This past Saturday, the state of Alabama marked its first Rosa Parks Day.
It was a significant step toward recognizing the state's prominent civil rights activists.
Sixty-three years ago – on Dec. 1, 1955 – Parks was arrested and jailed for refusing to give up her seat to a white passenger on a city bus in Montgomery, Alabama.
During a ceremony at Alabama State University, historian Rolundus Rice called it the “most faithful and fortuitous arrest of the 20th century.”
We all know what happened next: Dr. King led a yearlong bus boycott that ignited the civil rights movement. And a federal lawsuit led the U.S. Supreme Court to outlaw Alabama’s segregated buses.
When she died in 2005, Parks became the first woman to lie in state at the U.S. Capitol Rotunda. Earlier this year, the Alabama Legislature voted 102-0 to proclaim Dec. 1 as Rosa Parks Day, making it the fifth state to honor her.
It’s long overdue.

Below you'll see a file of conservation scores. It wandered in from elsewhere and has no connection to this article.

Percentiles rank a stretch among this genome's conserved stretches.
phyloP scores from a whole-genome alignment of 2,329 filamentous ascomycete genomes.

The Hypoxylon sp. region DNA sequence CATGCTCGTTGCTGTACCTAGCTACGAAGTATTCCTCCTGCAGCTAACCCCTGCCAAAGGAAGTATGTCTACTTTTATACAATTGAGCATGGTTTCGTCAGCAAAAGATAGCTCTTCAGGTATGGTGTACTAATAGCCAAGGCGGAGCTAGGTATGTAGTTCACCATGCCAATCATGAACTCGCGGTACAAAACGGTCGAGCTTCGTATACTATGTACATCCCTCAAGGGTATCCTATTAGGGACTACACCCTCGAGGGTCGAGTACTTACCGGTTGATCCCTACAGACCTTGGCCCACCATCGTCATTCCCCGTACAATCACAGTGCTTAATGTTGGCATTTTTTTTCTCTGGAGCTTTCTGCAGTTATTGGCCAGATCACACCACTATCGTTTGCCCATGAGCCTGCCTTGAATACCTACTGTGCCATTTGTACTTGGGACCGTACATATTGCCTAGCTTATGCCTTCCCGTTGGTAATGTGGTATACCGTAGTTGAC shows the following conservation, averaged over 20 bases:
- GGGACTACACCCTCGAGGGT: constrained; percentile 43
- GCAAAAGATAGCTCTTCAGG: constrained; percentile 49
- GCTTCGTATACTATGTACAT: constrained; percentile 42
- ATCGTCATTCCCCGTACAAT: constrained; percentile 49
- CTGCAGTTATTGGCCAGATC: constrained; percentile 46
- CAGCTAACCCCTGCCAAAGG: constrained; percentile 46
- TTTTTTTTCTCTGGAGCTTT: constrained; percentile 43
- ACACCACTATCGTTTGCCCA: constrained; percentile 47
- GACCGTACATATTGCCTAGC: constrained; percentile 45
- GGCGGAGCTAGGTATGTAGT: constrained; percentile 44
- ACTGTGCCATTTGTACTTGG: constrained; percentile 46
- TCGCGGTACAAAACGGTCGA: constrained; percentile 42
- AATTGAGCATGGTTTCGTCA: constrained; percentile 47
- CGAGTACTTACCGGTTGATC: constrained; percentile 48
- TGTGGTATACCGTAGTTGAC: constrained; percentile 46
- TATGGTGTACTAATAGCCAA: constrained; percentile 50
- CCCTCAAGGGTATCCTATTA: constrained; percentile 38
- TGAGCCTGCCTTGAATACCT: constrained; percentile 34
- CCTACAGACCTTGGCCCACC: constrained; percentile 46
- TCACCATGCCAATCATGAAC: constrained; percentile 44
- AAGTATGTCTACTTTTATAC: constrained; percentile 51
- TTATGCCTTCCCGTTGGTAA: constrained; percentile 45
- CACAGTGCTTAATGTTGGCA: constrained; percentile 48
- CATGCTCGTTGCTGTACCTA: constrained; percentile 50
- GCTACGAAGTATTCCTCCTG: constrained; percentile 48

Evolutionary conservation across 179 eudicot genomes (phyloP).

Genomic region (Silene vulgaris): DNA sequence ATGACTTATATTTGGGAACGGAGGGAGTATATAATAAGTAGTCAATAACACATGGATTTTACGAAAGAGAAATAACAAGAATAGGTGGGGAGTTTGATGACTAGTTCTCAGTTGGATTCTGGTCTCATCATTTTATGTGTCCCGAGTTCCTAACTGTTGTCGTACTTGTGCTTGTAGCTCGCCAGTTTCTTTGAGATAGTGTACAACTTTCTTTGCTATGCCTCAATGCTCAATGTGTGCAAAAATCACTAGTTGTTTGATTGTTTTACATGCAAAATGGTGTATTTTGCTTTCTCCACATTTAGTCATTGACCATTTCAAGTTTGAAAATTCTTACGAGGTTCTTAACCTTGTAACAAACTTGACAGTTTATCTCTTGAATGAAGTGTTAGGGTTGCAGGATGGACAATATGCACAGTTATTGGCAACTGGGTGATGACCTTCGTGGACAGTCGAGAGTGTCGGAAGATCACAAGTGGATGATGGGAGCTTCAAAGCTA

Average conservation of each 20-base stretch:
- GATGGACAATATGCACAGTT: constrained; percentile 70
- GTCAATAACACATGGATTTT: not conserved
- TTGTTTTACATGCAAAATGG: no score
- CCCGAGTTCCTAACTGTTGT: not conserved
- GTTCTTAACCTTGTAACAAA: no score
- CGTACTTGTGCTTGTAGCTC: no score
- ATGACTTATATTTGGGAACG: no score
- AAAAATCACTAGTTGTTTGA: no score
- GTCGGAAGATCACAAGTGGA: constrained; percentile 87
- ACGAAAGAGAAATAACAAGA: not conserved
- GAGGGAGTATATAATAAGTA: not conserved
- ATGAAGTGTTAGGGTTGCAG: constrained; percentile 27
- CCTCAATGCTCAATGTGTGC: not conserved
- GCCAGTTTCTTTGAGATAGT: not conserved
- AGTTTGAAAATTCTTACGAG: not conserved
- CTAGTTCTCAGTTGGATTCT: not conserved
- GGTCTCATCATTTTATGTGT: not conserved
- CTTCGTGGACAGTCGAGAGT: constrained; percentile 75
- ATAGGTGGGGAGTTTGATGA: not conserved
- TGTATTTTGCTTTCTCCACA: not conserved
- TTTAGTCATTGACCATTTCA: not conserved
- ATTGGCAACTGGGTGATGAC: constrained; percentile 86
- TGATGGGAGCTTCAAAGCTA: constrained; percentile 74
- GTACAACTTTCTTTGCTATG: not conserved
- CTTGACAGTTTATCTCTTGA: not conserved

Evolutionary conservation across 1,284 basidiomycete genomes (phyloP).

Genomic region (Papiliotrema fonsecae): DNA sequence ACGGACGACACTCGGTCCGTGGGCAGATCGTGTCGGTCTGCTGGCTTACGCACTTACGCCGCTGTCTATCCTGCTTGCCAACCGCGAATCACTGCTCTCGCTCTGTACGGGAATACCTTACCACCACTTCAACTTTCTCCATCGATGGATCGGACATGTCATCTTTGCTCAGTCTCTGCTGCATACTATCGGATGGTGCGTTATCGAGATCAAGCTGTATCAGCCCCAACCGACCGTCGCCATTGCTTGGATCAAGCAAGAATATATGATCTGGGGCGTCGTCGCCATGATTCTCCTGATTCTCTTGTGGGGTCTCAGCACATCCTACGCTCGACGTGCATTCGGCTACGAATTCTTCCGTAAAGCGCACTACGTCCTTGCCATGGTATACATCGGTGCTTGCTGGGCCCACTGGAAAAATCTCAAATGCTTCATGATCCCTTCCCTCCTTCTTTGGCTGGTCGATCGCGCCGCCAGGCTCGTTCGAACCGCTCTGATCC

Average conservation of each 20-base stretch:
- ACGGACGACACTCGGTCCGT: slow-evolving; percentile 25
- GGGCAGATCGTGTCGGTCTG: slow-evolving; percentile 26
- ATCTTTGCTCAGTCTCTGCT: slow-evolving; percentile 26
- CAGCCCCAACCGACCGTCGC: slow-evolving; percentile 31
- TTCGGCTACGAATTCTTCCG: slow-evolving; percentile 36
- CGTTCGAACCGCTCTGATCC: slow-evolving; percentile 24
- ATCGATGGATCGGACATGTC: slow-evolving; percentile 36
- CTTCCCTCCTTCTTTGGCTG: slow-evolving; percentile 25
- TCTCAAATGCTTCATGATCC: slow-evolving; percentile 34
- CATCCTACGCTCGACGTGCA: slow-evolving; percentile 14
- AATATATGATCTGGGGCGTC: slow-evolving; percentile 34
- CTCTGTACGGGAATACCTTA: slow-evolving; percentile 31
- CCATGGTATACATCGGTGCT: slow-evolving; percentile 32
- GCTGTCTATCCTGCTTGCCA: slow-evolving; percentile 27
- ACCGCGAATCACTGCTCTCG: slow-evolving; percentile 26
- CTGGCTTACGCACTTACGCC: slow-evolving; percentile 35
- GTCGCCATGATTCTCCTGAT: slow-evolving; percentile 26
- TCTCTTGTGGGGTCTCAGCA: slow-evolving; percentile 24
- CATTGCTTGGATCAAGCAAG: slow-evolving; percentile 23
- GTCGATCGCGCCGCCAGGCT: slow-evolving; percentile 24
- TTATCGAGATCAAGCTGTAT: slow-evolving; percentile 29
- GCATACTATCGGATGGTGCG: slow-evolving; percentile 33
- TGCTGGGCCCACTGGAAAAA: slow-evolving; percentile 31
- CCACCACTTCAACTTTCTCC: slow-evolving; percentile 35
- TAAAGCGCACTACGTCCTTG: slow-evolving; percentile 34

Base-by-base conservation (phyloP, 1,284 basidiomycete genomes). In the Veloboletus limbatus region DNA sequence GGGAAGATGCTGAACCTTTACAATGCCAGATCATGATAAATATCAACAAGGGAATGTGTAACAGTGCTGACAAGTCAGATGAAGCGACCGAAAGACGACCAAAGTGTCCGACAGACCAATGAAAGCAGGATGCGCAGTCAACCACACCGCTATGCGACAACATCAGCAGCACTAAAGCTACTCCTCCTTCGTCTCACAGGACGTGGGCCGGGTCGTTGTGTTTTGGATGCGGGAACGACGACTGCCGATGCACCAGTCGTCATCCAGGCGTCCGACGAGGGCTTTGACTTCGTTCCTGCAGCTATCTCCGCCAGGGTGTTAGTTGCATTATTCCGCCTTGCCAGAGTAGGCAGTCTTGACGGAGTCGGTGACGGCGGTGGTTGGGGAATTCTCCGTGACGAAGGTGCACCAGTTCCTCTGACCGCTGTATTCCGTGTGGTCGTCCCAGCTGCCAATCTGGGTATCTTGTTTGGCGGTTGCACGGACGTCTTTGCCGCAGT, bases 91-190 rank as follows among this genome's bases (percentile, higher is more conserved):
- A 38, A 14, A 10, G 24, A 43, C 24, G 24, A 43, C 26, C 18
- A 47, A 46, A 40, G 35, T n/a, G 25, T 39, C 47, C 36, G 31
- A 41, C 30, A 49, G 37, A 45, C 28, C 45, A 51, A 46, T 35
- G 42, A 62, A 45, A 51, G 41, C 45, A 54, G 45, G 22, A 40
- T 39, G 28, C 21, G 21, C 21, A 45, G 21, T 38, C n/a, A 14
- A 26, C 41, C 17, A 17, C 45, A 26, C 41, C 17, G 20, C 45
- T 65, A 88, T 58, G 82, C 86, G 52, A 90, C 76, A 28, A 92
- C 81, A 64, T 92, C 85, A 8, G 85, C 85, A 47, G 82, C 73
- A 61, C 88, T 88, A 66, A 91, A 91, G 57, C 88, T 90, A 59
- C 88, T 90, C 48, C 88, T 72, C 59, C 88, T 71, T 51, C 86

Still, Rosa Parks Day is not an official state holiday in Alabama – unlike Robert E. Lee Day, Confederate Memorial Day and Jefferson Davis’ Birthday.
Each of those days are paid holidays for public employees.
Alabama is not alone in continuing to pay homage to the Confederacy with state holidays. In our most recent Whose Heritage? report, we found that five states observe nine holidays commemorating the Confederacy.
In addition, there remain more than 1,700 monuments and other Confederate symbols in public spaces across the South and the nation. They were installed over many decades to glorify the Confederacy and white supremacy – and, for the most part, to promote a false narrative about the Civil War.
The Civil War ended 153 years ago. And the Confederacy, as former New Orleans Mayor Mitch Landrieu has said, was on the “wrong side of humanity.”
We believe it’s long past time for the South to bury the myth of the Lost Cause and to celebrate “the South’s real heroes,” as Dr. Martin Luther King Jr. called civil rights activists like Rosa Parks.
Photo by Hannah Baldwin